Discovery & Innovation

CU-Boulder professor elected to National Academy of Engineering

February 09, 2012

Diane McKnight, professor of civil, environmental and architectural engineering and a fellow of the Institute of Arctic and Alpine Research at the University of Colorado Boulder, has been elected to the National Academy of Engineering.

McKnight is among 66 new members and 10 foreign associates of the academy announced today. She joins 16 other faculty from the campus who have been elected since the academy’s formation in 1962.

To perform with less effort, practice beyond perfection, says new CU study

February 09, 2012

Whether you are an athlete, a musician or a stroke patient learning to walk again, practice can make perfect, but more practice may make you more efficient, according to a surprising new University of Colorado Boulder study.

CU-Boulder study shows global glaciers, ice caps shedding billions of tons of mass annually

February 08, 2012

Earth’s glaciers and ice caps outside of the regions of Greenland and Antarctica are shedding roughly 150 billion tons of ice annually, according to a new study led by the University of Colorado Boulder.

Americans overestimate political polarization, according to new CU-Boulder research

February 06, 2012

Many Americans overestimate the degree of polarization between Democrats and Republicans, and this misconception is associated with citizens’ voting behavior and their involvement in political activities, according to new findings from the University of Colorado Boulder.

“It is clear that Americans see themselves as very sharply polarized,” said Professor Leaf Van Boven, who led the research efforts. “And that the extent of perceived polarization dramatically overstates the actual degree of polarization.”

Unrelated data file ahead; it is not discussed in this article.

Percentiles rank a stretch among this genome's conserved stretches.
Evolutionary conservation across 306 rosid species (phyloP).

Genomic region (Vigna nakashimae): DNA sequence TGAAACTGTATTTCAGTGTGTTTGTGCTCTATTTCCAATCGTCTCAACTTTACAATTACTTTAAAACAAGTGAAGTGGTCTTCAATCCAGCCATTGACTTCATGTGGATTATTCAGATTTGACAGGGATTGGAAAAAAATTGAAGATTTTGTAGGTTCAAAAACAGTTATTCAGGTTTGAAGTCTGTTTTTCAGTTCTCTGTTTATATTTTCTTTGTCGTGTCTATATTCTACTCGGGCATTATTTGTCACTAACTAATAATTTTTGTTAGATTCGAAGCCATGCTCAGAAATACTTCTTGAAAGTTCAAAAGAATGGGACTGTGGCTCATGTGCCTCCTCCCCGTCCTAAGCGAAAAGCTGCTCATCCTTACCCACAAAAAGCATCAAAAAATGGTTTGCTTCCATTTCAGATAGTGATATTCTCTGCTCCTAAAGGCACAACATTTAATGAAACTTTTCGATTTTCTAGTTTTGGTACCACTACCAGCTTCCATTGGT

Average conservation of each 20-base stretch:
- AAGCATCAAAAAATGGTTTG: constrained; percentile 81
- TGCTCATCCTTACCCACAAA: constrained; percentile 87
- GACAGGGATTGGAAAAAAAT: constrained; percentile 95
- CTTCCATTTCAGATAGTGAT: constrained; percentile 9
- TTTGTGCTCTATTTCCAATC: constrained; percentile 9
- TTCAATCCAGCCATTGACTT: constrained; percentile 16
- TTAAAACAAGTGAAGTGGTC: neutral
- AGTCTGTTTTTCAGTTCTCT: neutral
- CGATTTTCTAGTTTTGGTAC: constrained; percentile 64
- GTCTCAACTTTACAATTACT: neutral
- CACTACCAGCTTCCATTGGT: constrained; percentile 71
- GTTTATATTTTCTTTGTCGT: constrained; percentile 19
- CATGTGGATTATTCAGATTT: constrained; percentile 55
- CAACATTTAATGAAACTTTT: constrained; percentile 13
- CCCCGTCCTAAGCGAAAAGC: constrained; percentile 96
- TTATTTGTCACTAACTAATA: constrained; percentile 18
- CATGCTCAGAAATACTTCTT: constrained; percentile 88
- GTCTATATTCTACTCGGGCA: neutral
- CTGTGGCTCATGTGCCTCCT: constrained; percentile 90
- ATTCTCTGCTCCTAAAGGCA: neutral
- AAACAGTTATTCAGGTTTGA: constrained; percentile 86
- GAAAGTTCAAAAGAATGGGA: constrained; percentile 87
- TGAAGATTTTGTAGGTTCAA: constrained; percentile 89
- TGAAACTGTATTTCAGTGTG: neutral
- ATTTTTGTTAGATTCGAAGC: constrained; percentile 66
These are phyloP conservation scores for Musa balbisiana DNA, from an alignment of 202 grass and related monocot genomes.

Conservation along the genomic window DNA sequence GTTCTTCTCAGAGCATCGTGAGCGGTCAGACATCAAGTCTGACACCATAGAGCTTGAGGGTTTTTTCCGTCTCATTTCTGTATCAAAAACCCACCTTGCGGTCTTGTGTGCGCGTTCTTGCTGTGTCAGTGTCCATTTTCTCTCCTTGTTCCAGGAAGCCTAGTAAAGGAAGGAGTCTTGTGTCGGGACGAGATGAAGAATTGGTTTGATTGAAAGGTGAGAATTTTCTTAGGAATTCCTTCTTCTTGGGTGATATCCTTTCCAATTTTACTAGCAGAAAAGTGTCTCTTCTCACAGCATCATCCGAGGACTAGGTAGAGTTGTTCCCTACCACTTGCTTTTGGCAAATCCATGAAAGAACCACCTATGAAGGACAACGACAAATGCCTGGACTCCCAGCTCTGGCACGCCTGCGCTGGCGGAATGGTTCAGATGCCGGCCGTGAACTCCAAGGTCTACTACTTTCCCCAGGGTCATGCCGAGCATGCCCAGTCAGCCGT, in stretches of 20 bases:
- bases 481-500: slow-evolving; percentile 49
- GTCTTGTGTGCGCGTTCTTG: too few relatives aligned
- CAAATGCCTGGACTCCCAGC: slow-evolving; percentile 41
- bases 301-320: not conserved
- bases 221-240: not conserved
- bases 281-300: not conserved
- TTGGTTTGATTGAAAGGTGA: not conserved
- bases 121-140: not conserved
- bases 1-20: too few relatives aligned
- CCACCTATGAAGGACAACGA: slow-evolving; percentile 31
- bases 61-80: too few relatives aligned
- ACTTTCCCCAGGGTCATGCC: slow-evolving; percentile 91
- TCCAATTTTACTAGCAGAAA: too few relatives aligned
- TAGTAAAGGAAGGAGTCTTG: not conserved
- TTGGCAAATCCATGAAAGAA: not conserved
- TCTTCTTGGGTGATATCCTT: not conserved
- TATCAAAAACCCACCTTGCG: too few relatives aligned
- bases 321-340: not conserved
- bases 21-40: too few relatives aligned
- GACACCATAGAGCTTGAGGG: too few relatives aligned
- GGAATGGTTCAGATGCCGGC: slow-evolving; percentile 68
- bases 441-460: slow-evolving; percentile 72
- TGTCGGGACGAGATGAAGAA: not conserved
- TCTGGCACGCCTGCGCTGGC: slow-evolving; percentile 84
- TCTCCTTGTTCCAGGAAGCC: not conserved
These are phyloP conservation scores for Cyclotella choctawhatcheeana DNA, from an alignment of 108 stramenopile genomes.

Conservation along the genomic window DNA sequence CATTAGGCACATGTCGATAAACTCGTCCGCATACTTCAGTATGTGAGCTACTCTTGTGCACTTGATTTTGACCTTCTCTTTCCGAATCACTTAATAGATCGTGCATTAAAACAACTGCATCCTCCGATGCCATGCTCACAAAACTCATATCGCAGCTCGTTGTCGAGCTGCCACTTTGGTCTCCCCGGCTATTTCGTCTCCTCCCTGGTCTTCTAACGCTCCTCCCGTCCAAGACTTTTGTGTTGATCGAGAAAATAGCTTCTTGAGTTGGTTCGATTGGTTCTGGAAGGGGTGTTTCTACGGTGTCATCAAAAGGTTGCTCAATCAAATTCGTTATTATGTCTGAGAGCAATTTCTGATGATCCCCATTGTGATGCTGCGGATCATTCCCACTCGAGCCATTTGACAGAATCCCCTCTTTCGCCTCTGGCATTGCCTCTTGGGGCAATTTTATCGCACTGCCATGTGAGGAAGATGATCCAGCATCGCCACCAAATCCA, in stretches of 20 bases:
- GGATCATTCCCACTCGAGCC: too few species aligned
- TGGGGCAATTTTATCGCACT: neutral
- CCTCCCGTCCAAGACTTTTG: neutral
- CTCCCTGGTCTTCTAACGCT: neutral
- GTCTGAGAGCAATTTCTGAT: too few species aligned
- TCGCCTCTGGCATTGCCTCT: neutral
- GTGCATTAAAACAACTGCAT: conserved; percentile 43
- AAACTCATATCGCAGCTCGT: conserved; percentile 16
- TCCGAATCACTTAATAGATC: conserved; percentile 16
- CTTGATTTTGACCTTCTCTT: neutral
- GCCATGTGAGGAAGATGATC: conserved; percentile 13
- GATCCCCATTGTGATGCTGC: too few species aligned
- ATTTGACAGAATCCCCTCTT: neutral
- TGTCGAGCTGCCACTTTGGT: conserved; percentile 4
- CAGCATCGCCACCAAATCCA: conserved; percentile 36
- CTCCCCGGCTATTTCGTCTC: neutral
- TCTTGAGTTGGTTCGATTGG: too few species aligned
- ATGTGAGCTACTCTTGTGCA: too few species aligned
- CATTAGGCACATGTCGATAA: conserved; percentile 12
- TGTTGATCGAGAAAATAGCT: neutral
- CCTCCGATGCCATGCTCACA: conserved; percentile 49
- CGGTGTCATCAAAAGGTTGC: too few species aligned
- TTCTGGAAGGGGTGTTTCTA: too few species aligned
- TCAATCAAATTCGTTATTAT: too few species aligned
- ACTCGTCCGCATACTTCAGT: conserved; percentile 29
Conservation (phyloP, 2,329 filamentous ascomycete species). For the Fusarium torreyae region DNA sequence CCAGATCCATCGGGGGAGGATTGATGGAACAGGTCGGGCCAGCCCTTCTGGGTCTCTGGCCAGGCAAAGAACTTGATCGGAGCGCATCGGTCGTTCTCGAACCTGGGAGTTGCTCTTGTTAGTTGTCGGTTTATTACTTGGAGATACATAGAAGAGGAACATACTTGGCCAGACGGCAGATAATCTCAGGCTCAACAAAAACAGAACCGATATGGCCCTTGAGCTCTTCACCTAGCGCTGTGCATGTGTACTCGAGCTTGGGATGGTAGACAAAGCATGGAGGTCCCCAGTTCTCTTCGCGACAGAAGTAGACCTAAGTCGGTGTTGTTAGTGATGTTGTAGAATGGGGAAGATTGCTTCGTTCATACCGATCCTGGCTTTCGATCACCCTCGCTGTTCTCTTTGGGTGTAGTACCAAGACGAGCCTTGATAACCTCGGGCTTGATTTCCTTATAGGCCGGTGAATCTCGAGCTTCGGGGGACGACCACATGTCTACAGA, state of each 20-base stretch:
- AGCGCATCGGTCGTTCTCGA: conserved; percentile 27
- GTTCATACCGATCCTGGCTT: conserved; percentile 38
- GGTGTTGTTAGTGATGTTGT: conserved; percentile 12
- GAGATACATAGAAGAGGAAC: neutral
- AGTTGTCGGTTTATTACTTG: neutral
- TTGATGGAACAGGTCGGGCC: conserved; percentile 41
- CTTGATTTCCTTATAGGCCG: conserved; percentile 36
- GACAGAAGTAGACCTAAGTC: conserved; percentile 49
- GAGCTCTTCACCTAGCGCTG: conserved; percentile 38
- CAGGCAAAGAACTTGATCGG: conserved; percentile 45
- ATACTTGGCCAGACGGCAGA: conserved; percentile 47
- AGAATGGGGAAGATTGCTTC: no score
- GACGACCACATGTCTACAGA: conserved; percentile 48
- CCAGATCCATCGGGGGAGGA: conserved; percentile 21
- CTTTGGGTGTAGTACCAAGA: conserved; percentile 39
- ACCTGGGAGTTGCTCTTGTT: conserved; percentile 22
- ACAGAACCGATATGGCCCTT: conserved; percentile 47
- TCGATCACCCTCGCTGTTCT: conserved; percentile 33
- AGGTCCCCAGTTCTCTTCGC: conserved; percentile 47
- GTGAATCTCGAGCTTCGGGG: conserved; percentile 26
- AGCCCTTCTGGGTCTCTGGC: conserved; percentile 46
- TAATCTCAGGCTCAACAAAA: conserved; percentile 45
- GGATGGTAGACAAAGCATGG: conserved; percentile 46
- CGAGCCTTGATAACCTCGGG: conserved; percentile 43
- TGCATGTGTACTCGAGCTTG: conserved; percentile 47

Americans overestimate political polarization

With the presidential election right around the corner and politically charged TV and radio ads hammering away at the major differences between the parties, Americans these days appear to see the nation as divided between Red and Blue.

Did the Little Ice Age start with a big bang?

Scientists have disagreed for many years over the precise cause for a period of cooling global temperatures that began after the Middle Ages and lasted into the late 19th century, commonly known as the Little Ice Age. 

Finding compounds that can help fight cancer

SuviCa Inc. of Boulder and CU-Boulder completed an exclusive license agreement for a CU drug screening technology to identify novel therapies for cancer. 

The patented drug discovery tool, developed by Professor Tin Tin Su of the molecular, cellular, and developmental biology (MCDB) department, uses a genetically modified Drosophila fruit fly model to screen for compounds effective against various types of cancer, either alone or in combination with existing therapies. 

New CU-led study may answer long-standing questions about enigmatic Little Ice Age

January 30, 2012

A new University of Colorado Boulder-led study appears to answer contentious questions about the onset and cause of Earth’s Little Ice Age, a period of cooling temperatures that began after the Middle Ages and lasted into the late 19th century.

CU-Boulder-led team to assess decline of Arctic sea ice in Alaska's Beaufort Sea

January 25, 2012

A national research team led by the University of Colorado Boulder is embarking on a two-year, multi-pronged effort to better understand the impacts of environmental factors associated with the continuing decline of sea ice in the Arctic Ocean.

Trying to eat healthy? Read those nutrition labels carefully

People who made New Year’s resolutions to eat healthier or lose weight might also want to brush up on their math skills.

In a new study, marketing professor Donald Lichtenstein found that nutrition labels on packaged food products in the United States can lead even the most health-conscious consumers astray, if they don’t “do the math.”

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